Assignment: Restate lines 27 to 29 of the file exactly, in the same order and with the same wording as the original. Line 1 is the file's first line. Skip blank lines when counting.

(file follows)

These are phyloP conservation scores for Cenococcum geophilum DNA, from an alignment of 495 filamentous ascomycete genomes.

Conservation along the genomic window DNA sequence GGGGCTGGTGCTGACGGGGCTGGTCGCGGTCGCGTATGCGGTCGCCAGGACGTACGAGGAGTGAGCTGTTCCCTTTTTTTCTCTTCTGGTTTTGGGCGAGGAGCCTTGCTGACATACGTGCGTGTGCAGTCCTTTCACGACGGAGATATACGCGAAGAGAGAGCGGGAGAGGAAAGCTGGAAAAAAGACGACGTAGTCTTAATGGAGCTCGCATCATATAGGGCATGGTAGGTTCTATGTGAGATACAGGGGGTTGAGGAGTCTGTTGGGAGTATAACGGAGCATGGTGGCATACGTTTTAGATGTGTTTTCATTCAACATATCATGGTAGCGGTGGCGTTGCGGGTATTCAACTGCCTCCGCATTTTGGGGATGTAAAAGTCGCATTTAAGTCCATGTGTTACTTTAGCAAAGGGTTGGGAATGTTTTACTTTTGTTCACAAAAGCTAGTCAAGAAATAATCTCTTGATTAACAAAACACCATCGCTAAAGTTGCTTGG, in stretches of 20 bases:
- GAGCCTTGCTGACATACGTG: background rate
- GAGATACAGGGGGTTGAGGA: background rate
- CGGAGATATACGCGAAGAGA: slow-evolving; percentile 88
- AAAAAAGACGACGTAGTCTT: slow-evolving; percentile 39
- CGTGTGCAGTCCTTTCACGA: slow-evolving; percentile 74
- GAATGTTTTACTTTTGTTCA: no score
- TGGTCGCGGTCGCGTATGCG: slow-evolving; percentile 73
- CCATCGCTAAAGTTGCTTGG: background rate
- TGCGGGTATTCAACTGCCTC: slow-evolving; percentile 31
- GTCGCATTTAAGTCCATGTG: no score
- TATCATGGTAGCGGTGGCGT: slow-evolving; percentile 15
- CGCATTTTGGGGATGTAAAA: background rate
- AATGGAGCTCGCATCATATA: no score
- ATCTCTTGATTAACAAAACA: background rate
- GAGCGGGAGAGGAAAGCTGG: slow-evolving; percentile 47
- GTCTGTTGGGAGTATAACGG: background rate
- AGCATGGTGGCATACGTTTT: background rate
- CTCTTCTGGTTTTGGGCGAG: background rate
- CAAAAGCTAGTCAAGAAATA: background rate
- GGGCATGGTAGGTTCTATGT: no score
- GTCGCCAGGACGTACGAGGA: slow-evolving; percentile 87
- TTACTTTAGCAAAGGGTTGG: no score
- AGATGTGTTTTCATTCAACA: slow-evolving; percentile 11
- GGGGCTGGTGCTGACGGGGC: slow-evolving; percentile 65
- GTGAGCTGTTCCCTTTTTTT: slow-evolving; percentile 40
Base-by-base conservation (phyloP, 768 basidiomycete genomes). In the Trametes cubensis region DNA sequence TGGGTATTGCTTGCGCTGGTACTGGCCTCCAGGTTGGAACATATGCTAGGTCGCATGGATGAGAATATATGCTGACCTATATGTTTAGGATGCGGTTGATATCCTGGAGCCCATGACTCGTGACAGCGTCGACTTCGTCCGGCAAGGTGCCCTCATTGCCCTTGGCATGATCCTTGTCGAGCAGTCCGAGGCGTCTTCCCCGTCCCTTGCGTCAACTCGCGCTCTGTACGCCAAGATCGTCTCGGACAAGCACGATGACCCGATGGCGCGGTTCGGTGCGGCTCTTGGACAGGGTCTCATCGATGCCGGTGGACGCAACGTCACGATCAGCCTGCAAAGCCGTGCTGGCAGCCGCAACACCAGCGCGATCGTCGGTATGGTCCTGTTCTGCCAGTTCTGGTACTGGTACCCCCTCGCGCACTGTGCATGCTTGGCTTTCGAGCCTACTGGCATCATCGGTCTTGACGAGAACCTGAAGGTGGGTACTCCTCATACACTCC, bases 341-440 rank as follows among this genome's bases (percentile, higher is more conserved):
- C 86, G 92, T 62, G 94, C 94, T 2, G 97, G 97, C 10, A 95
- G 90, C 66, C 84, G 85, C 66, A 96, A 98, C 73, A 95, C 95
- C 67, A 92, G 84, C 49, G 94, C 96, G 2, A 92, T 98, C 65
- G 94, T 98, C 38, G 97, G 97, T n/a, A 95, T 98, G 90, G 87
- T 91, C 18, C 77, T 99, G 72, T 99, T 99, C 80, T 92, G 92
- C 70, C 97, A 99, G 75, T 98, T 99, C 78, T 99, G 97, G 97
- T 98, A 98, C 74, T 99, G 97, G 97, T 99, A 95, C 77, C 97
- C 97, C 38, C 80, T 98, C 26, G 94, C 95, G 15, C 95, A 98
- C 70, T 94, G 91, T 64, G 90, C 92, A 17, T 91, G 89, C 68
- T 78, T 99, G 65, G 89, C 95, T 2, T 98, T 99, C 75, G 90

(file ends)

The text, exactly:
- GTGAGCTGTTCCCTTTTTTT: slow-evolving; percentile 40
Base-by-base conservation (phyloP, 768 basidiomycete genomes). In the Trametes cubensis region DNA sequence TGGGTATTGCTTGCGCTGGTACTGGCCTCCAGGTTGGAACATATGCTAGGTCGCATGGATGAGAATATATGCTGACCTATATGTTTAGGATGCGGTTGATATCCTGGAGCCCATGACTCGTGACAGCGTCGACTTCGTCCGGCAAGGTGCCCTCATTGCCCTTGGCATGATCCTTGTCGAGCAGTCCGAGGCGTCTTCCCCGTCCCTTGCGTCAACTCGCGCTCTGTACGCCAAGATCGTCTCGGACAAGCACGATGACCCGATGGCGCGGTTCGGTGCGGCTCTTGGACAGGGTCTCATCGATGCCGGTGGACGCAACGTCACGATCAGCCTGCAAAGCCGTGCTGGCAGCCGCAACACCAGCGCGATCGTCGGTATGGTCCTGTTCTGCCAGTTCTGGTACTGGTACCCCCTCGCGCACTGTGCATGCTTGGCTTTCGAGCCTACTGGCATCATCGGTCTTGACGAGAACCTGAAGGTGGGTACTCCTCATACACTCC, bases 341-440 rank as follows among this genome's bases (percentile, higher is more conserved):
- C 86, G 92, T 62, G 94, C 94, T 2, G 97, G 97, C 10, A 95